Last night was the first time you tried to run away from home. You were very upset with your mama and I because it was almost bed time, and we wouldn't let you use your finger paints. You gave out a short little anguished cry -- but only the length of a second or two. Then you marched with clear purpose to the front door and tried to push it open. I asked you where you were going and you replied with a succint-but-emphatic "out!" So I unlocked the door for you.
You made it about one step onto the porch when you turned back and said, very quietly to yourself, "But it's cold," and then "Papa, sweatshirt!" So I helped you put on your sweatshirt.
Once that second arm was through the final sleeve, your resolve returned and you strode back to the door. As your tiny hand pressed against it to start out on your own, I heard you mutter "Might get wet... better button up." I helped you get the zipper on your sweatshirt pulled up so that, in the event your journeys took you to wetter climates, your Yo Gabba Gabba Foofa shirt would stay dry.
You returned to the front door one more time, noticably slower than the first two times, and turned to me to ask "Boots?" I pointed out that you already had sneakers on. You contemplated this for a good ten or fifteen seconds, looked at me, cocked your head slightly to the side and said "Color? Crayons?" That seemed like a reasonable compromise, so I helped you out of your sneakers and sweatshirt and took you to your drawing table.
I can't believe how big you've gotten, especially compared to the last time I wrote one of these letters. A lot has happened in nine months. Nine months ago you were just beginning to master walking, now you've got a pretty good handle on running. "Hurry hurry hurry! Quick quick quick!" That's what you yell as you're running down the aisles of the grocery story with us at full-tilt.
As funny and energetic and outgoing as you can be, I still get really happy to see little bits and pieces of your introvert papa shining through in you. Every now and then you just get a little overwhelmed with it all. A few weeks ago, we were shopping and you had clearly had enough of us. You got up off of the bench that you and your mama were sharing, walked the ten feet to another bench, and just sat by yourself with your head hung down. Every now and then a stranger would come and sit by you, trying to make small talk, and you would high tail it back to your mama. But as soon as that bench was empty again, you went right back for it.
I really can't believe how much fun you are these days. You're just a little sponge, soaking up all the little things we do and things we say only to spring them back on us after a few days of thinking about them in that tiny little head of yours. Several times a day, one of us will catch you contemplating a drawing you're working on saying something very adult like "Let's see here," or you'll greet one of our friends who has come to visit by saying "Oh hi, I missed you!" It's very sweet. And I know that someday you will learn to actually read, but I'm just enjoying the pretend "reading" you're doing now.
If there's one thing you really need to work on, little girl, it's your negotiating skills. I'm not sure what your strategy is by asking me for "colate" (chocolate). "One colate, please? One?" You'll insist. "One colate? Two?? Two colate please, thank you?" Sadly, though, this form of negotiation has proved effective more than once. So well done on that count.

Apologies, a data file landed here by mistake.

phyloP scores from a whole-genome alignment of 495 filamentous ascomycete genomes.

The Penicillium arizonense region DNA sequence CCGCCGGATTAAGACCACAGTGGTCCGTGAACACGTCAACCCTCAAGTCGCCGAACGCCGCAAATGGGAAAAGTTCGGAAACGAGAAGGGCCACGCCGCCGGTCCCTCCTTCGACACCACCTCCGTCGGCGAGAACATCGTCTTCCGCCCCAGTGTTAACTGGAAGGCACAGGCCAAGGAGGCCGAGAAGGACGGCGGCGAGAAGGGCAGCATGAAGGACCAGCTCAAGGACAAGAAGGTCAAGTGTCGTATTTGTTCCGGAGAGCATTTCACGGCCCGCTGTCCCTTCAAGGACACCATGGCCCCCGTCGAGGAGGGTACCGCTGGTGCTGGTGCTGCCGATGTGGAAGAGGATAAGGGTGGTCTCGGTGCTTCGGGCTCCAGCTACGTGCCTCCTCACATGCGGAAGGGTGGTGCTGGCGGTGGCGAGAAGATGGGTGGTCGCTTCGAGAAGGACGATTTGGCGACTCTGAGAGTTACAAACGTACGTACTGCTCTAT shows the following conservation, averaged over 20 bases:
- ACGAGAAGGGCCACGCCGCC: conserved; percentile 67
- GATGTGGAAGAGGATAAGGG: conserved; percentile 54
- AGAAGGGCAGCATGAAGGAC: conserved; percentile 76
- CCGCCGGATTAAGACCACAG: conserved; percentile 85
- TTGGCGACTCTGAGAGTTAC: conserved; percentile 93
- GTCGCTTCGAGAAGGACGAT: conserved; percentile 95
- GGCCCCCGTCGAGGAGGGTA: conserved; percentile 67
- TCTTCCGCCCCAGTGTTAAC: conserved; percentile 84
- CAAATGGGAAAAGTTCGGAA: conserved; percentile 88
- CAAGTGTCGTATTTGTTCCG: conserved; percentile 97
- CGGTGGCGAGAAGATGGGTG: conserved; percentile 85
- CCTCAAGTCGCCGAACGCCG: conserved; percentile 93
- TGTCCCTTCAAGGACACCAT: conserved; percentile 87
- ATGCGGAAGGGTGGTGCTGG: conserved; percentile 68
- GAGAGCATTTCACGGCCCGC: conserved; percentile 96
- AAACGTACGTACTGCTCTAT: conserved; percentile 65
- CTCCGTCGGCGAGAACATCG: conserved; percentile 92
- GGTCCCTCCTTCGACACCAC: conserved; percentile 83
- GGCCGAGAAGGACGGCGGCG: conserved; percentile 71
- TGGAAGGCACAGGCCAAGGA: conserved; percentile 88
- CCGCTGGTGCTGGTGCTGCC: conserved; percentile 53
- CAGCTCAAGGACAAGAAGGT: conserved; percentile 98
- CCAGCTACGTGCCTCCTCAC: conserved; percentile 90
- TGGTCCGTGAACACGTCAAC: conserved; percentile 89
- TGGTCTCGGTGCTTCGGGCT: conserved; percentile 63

Little Lu, I'm excited to see what this next year holds for you. I'm sure your vocabulary is going to continue to explode, you'll continue to push your boundaries and our buttons, and I have every reason to believe there will be at least one more attempt to run away from home. Your mama and I will be there when it happens, ready to help you on with your sweatshirt and make sure you've got some string cheese in your pocket, and maybe try to convince you to just stay the night instead. You know, so you can get a fresh start in the morning.
Or maybe just draw instead.
I don't email as much as I used to. After college, email was a great, easy way to keep up with my closest friends, now scattered across the midwest. Sometimes it was a quick, one-off comment about whatever was going on, but at least once a week you could count on someone sending a moderately lengthly update about what was happening at their new job in their new city. With the rise of Twitter and Facebook, I think we've lost the art of the email.
I do, of course, recognize the irony of this. Ten years ago, when all this email writing was going on, the generation before us was decrying the loss of the art of the written letter. "Young people don't know how to properly write a letter anymore," we were told, as we rolled our collective eyes. A decade later, though, our decline in quality of communication has taken the next step.
There's nothing wrong with social media; Facebook and Twitter are great ways of keeping updated on the daily goings on of friends we might otherwise lose complete touch with. But I think the fact that we see these daily updates gives us a false sense of closeness. That, because I saw what you ate for breakfast on Instagram, I have an undestanding of what's going on in the lives of my friends who live several states away is a lie that prevents us from really keeping each other informed of what we've been up to. And so the months go by knowing more about our friends dietary and nail polish choices than how they're feeling and what they're really going through.